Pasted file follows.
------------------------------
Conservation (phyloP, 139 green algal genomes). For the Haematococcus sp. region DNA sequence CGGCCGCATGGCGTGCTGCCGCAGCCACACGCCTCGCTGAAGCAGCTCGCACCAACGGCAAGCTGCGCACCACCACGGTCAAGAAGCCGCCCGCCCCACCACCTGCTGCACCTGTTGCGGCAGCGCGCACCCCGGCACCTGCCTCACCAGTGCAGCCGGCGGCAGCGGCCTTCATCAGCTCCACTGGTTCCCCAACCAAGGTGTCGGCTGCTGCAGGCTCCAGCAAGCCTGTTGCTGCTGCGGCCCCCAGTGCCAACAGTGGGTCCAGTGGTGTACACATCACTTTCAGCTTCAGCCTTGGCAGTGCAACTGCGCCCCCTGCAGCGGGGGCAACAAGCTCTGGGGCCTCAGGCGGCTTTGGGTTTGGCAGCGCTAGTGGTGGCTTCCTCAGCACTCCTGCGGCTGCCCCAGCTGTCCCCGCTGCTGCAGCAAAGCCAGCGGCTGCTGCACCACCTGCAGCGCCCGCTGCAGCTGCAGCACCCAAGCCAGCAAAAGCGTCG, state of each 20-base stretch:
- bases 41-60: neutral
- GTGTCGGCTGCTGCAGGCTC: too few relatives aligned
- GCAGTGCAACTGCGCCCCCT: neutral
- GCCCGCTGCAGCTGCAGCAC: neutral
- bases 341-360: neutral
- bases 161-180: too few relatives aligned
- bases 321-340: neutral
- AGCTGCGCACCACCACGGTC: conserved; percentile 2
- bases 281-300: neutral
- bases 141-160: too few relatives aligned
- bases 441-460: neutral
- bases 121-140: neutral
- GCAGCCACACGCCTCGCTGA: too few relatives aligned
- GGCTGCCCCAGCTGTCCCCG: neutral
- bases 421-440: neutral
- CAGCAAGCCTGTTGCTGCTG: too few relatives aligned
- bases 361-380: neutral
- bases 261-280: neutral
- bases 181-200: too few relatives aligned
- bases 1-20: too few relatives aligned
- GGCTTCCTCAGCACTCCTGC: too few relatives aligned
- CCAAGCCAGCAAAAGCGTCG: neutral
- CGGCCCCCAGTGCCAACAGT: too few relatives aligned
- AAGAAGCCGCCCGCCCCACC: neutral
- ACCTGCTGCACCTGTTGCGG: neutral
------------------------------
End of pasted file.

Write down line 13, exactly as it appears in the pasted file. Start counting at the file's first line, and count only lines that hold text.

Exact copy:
- bases 121-140: neutral